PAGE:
The Character Challenge (pg. 4)
David H. McKinley • Baptist Press -What makes a good father? In one word, I believe it is character. Nothing has contributed more to the destructive trends of social poverty, perpetual anxiety, sexual identity, personal insecurity, rage, rebellion, anger and even insanity than failed leadership in the home because of an absent or aloof father. In their book, Becoming a Leader of Character, Gen. James Anderson and his son, Dave said, “Most leadership failures are character failures.” This is certainly true in life, but it is especially true in the home and family. Dwight L. Moody defined character as “what you are in the dark.”
Trumpet Notes (pg. 4)
NLR Public Drinking Proposal; UN Agreement Rejected: Promotes Abortion; Vaccine Manufacturer Abandons Use of Fetal Cells
Holmes, Minister’s Widow, Dies (pg. 5)
Juanita Russell Holmes, 86 of Benton, passed away May 17in Wayne, Mich. after living there with her daughter for two months. She was the widow of Terry Allen Holmes, who pastored several BMA of Ark. churches, including Central at Trumann, Cottage Home in Jonesboro, Herman at Bono and his last pastorate, Grace (now Park Place) at Bryant. “She was a caregiver with a loving and kind heart, and was always caring for someone even at the expense of her own health,” said her daughter. Survivors include two children, Dolores Hamrick and Russell Holmes; 8 grandchildren and 11 great grandchildren. A memorial service will be held June 16 at 11 a.m. at Memphis Memory Gardens in Memphis, Tenn., with her son-in-law, Hugh Hamrick officiating.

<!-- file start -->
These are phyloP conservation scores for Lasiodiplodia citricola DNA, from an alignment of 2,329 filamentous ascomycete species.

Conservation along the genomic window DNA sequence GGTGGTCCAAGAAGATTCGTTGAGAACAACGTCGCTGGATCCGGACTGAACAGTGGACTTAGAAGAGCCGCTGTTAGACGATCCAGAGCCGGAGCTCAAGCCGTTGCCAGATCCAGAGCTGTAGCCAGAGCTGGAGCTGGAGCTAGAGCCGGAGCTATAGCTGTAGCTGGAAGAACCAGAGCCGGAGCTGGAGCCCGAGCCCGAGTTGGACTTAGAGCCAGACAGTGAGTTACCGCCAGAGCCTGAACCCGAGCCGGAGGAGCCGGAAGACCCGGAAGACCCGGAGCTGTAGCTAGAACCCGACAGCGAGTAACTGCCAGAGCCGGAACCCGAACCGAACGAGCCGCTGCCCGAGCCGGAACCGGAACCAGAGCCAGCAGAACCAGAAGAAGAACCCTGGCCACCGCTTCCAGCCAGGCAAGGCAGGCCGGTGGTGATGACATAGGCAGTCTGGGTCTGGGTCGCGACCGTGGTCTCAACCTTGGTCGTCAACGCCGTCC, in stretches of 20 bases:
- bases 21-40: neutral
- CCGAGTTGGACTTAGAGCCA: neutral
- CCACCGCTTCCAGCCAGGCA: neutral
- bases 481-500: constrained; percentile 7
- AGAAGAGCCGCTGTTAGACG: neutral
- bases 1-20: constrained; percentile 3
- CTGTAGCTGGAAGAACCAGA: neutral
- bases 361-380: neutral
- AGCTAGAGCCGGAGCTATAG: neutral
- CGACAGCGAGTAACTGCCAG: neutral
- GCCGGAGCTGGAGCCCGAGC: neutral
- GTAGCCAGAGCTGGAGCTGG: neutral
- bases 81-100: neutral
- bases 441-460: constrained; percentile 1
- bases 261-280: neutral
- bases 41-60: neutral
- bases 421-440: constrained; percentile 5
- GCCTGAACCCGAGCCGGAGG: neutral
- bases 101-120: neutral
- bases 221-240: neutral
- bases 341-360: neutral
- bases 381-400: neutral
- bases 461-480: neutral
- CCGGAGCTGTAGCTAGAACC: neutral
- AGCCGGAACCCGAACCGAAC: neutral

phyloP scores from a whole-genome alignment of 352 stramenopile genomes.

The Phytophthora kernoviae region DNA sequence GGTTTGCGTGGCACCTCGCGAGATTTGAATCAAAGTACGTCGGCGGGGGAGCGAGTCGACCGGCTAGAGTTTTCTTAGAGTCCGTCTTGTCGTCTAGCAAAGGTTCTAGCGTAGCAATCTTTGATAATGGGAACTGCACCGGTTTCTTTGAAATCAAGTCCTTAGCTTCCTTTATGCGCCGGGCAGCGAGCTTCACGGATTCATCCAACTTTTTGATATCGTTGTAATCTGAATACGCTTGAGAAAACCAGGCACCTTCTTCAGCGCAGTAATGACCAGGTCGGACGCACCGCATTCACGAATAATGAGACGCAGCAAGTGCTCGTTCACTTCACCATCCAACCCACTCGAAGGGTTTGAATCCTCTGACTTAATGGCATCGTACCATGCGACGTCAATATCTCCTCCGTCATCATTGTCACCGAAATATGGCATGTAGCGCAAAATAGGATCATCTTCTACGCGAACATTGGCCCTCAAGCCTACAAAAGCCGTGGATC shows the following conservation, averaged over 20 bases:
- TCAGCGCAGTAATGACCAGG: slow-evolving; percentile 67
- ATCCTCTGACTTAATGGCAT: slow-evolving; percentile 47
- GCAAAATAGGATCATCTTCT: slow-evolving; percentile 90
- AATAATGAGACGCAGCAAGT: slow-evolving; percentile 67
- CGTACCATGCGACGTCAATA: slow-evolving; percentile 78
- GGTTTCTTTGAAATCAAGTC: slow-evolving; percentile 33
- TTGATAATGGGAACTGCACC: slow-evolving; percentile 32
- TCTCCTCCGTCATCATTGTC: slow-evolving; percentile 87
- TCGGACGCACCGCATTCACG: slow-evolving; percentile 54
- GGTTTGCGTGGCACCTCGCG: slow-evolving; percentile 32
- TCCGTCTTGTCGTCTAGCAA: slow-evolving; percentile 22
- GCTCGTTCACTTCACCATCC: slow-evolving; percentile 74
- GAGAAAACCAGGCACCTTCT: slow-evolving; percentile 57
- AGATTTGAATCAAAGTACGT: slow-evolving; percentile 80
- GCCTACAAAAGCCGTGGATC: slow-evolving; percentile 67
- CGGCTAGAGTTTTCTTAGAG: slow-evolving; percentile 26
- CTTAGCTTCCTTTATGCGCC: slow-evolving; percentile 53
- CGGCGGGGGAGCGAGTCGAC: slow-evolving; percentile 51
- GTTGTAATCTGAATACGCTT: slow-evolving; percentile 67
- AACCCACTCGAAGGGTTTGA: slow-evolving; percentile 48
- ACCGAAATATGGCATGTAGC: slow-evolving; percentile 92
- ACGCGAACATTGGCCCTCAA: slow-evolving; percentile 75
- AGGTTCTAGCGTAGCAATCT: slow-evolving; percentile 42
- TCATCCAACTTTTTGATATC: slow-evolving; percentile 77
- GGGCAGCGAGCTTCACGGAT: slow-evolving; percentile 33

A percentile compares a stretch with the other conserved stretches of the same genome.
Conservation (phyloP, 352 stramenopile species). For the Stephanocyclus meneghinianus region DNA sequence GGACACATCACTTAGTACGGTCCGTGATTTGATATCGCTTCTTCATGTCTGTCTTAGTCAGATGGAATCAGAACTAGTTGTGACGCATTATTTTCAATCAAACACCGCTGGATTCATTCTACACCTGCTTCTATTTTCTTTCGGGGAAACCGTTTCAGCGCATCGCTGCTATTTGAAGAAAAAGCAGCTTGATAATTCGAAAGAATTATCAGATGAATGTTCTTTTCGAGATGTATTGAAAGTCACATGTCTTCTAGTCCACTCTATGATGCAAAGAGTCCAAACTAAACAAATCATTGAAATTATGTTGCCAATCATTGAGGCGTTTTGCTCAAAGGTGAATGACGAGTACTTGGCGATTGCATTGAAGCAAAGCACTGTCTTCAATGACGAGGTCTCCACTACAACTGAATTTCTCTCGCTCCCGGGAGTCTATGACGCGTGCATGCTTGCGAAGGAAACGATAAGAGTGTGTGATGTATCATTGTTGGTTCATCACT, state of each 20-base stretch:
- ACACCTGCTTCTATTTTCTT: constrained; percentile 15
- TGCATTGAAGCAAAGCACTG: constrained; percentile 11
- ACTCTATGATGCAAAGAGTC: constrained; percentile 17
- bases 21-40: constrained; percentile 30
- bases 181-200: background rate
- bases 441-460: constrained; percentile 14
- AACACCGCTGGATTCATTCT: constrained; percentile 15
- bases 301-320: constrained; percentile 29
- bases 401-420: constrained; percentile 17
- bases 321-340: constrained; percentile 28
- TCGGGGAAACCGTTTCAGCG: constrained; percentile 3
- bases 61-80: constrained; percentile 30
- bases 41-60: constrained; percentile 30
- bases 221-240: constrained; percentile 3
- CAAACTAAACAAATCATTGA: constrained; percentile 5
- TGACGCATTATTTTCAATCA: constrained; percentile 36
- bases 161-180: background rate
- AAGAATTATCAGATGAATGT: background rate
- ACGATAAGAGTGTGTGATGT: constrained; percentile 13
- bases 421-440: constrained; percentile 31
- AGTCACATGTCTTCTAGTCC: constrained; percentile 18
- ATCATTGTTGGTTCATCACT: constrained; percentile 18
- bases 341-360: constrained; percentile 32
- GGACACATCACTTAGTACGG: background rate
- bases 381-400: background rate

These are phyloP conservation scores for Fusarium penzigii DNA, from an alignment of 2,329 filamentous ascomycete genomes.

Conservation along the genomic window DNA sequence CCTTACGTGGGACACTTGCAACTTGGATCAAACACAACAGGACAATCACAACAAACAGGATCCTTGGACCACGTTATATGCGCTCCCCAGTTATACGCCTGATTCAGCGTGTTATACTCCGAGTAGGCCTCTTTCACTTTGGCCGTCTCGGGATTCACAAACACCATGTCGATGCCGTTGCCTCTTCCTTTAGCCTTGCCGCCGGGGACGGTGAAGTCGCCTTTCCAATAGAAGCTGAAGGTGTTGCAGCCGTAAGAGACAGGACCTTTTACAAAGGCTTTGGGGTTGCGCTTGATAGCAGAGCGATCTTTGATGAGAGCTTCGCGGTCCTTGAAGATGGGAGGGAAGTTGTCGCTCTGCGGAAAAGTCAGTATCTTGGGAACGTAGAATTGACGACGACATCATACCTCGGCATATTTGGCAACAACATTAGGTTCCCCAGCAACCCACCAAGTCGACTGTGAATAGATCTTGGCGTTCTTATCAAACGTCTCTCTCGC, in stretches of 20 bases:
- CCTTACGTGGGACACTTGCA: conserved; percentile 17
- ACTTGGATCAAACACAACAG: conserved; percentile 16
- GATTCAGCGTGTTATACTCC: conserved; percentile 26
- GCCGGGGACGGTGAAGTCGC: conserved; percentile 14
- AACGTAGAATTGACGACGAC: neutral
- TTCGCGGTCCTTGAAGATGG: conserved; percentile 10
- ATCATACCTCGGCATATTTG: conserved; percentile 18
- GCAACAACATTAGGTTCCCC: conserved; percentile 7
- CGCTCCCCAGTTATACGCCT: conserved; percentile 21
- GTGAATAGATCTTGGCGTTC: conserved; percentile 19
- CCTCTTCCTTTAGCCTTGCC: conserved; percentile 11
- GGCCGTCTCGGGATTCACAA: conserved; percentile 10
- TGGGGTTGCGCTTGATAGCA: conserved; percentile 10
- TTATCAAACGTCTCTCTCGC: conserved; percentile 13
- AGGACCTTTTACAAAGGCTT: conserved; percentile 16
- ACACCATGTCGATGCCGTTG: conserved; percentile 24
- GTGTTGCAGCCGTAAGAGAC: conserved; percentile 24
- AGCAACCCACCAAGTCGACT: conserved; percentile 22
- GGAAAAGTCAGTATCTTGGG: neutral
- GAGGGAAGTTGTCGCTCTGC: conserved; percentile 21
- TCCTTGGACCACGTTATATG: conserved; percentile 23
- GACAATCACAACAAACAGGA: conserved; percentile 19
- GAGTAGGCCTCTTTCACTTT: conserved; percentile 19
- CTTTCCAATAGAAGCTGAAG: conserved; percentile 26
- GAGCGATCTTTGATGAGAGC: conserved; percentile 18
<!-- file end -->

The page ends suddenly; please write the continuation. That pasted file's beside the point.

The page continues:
Part 2 of 2: Change (pg. 5)
Dr. Rick Caracciolo -There can be discomfort or pain in change — the unknown, the new when we are undertaking and creating the desired change; the sense of loss over what’s been changed; and the new problems that the change could create.One trait of a change agent is their “risk resilience.” In his book Morph (p. 161; www.amazon.com/exec/obidos), Ron Martoia defines risk resilience as “the ability to look at risk and, without aversion to the pain of change, be able to say, ‘If this furthers the mission of the kingdom, then whatever it takes, we will do it.’”
Church Visitation: It Wasn’t Broke, So Why Did We Fix It? (pg. 5)
Jordan Tew -As soon as this pandemic is over and restrictions are lifted, I’m sure we will need to visit some of our church people and visitors who have perhaps “fallen through the cracks” during this trying time. Some of you may remember when churches would make a priority of visiting their members or prospective members. Every church has people in it who are sick, shut-in or have not been attending worship regularly. In days past, it was the norm for a group from the church to visit these people to check on them, pray with them and encourage them in their walk with the Lord.
Bleed the Same (pg. 5)
Valarie Fish – The chaos and turmoil in the streets have voices of reason calling out for some kind of solution. One day perhaps the shouting will evolve into a conversation. Eventually you will hear someone point out that no matter the color of our skin, we all bleed the same. The rhetoric is flawed. The blood in our veins may be the same color and composition, but we do not bleed the same. We do not flow the same anguish and we do not express forth the same emotions because every individual has a unique spirit inside of them. Your origin, heritage and upbringing and, yes, the color of your skin, all intertwine to form the intricate lifeblood of who you are.
He Blazed Trails for Higher Education (pg. 6)